Choose option C.  You have started to learn C++ and it sounds like you are doing OK with it.  You state in your post that you don't care if you are making simple 2D platforms or FPSs.  In this case there is no need for you to start using a big engine like Unity or Unreal.
Choose a simpler framework such as SDL or SFML and start making simpler games using the C++ that you already know.  After a little practice and your first few games you will probably understand enough to have another shot at Unreal (and possibly Unity too).

Share this post


Link to post
Share on other sites

There has been some really good advice posted so really take what these skilled people have said and think about your goals as a game developer.

 

Buster2000 talked about option C which is close to writing your own game engine.  This is a big task but is a lot of fun and you will learn tons about any language you chose to make a game engine in.  Doing this in C++ and SDL or SFML is a good route and you don't have to worry about the overhead of the commercial engine.

 

Please don't start a language war and say one language is better than another because of xxx features.  Each language was developed for a specific need that help developers quickly get their projects completed.  Yes even C++ was created to speed up programming development.  How many here can say they programmed on a punch card?  I did when I was very young and let me tell you it sucked when it came to debugging.  As each language has developed they have tried to take lessons from other languages and try to make their syntax easier and faster to use.  Truth be told once you understand some basic principals in programming they typically will translate between languages.  So learning C/C++ is a good idea and will help you build more optimized code.

 

Now back to the original question.  Should you keep using C++ or dump it to learn C#?  This is because you have found Unreal to be a little more difficult to use and Unity just seems so much easier.  On the surface this is what can be perceived but  is further from the truth.  The artist side of me likes Unity because it seems very intuitive to build a scene like I was working in a 3D program.  The programmer inside me likes it too because Unity Scripts are easy to build and is well documented.  My perception is that Unity allows me to build a game with little to no effort.  Add some simple scripts to the project and you have a very functional system started.

 

Unreal on the other hand is a little more difficult to get up and going.  When I worked with it they released a new build every few weeks and I would spend more time downloading support files and building the base system then I did making games.  This was due to a lot of bugs in each release build that needed to be ironed out.  For the most part once you built the game engine and got the editor up and running you could use it to do most of the same things Unity does.  From the start, selecting the right project template was one of the most difficult decisions.  Using blueprints is very powerful and easy to use.  It is drag and drop but what I found personally the GUI was slow and cumbersome to use so jumping to code for me was a lot more alluring.  You will be working with a form of C/C++ that has an additional precompiler injected custom Unreal features.  This experience is dated because I stopped using Unreal when they opened their source code.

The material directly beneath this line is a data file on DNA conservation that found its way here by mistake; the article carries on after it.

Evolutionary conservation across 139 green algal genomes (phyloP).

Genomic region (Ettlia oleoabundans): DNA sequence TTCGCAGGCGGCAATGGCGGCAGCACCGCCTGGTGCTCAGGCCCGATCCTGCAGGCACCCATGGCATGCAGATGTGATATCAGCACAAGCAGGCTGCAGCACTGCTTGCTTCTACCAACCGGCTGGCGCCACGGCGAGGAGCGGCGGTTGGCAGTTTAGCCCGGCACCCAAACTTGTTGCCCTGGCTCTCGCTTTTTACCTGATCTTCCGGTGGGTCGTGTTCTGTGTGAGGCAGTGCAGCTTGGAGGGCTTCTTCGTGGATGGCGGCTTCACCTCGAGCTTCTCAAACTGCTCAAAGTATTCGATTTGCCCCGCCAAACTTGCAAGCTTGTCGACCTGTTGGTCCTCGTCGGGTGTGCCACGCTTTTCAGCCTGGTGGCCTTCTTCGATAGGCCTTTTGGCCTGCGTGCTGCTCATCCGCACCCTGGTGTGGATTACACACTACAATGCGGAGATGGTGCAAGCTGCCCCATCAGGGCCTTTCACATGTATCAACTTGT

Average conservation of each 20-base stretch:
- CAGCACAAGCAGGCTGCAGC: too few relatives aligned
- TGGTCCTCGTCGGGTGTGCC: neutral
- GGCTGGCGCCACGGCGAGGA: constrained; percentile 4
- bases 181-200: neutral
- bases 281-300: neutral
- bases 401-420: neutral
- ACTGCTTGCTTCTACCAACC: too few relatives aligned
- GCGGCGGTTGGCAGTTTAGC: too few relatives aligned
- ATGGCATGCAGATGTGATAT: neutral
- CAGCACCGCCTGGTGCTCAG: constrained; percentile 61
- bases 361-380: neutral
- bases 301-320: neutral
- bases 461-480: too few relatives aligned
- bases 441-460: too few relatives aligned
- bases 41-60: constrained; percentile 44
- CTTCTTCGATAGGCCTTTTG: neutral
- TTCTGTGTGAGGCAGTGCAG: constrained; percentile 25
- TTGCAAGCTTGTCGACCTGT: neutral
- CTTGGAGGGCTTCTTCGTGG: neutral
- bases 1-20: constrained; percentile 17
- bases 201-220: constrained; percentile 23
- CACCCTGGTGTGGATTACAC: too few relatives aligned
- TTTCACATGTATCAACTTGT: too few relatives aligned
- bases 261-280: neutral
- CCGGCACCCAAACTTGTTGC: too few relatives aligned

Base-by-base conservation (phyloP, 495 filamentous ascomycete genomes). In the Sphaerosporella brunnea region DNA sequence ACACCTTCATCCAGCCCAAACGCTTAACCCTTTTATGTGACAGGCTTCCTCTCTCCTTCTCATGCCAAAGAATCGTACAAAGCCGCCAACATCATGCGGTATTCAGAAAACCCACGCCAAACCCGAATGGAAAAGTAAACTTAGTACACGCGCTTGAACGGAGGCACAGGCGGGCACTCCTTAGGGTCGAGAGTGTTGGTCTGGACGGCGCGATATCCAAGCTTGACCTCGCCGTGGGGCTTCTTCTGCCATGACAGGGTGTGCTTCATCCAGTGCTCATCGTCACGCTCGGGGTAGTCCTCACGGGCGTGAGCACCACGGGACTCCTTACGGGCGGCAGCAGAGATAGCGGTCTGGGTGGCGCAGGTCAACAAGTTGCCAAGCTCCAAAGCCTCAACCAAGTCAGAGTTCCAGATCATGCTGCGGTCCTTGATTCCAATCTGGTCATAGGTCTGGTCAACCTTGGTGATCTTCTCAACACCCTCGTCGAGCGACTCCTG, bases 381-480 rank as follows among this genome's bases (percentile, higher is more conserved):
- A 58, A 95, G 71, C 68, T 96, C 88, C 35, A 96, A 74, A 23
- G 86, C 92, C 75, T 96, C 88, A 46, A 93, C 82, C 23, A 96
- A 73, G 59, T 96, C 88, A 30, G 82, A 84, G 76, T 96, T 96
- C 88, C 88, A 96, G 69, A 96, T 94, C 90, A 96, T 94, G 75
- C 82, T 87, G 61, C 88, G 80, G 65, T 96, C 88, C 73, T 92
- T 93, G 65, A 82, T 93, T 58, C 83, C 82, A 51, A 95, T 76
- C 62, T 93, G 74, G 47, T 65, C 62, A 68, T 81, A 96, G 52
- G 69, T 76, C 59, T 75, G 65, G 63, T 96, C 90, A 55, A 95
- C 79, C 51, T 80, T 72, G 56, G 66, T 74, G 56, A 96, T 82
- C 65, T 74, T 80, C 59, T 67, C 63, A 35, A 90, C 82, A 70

Either way both systems are not easy to learn.  You will need to decide are you more interested in programming or game design?  If you like programming then I would take option C because it is a LOT of fun!  If you want to design a game and want something that is playable in a few weeks then pick one of the two engines.  One way to find which engine you like is setup a task and try and make it happen in both engines.  This will show you which one you find that makes sense or has good documentation.

 

Good luck with your decision.

Share this post


Link to post
Share on other sites
Sign in to follow this  

  • Advertisement
  • Advertisement
  • Popular Now

  • Advertisement
  • Similar Content

    • By Chamferbox
      Chamferbox, a mini game asset store has just opened with some nice game assets, 
      Here you can find a free greek statue asset 

      Also check their dragon, zombie dragon and scorpion monster out:



      They're running the Grand Opening Sale, it's 30% off for all items, but for gamedev member, you can use this coupon code:
      GRANDOPEN
      to get 50% off prices What are you waiting for, go to
      http://chamferbox.com
      and get those models now!

      View full story
    • By Dafu
      FES Retro Game Framework is now available on the Unity Asset Store for your kind consideration!
      FES was born when I set out to start a retro pixel game project. I was looking around for an engine to try next. I tried a number of things, from GameMaker, to Fantasy Consoles, to MonoGame and Godot and then ended up back at Unity. Unity is just unbeatable in it's cross-platform support, and ease of deployment, but it sure as heck gets in the way of proper retro pixel games!
      So I poured over the Unity pipeline and found the lowest levels I could tie into and bring up a new retro game engine inside of Unity, but with a completely different source-code-only, classic game-loop retro blitting and bleeping API. Months of polishing and tweaking later I ended up with FES.
      Some FES features: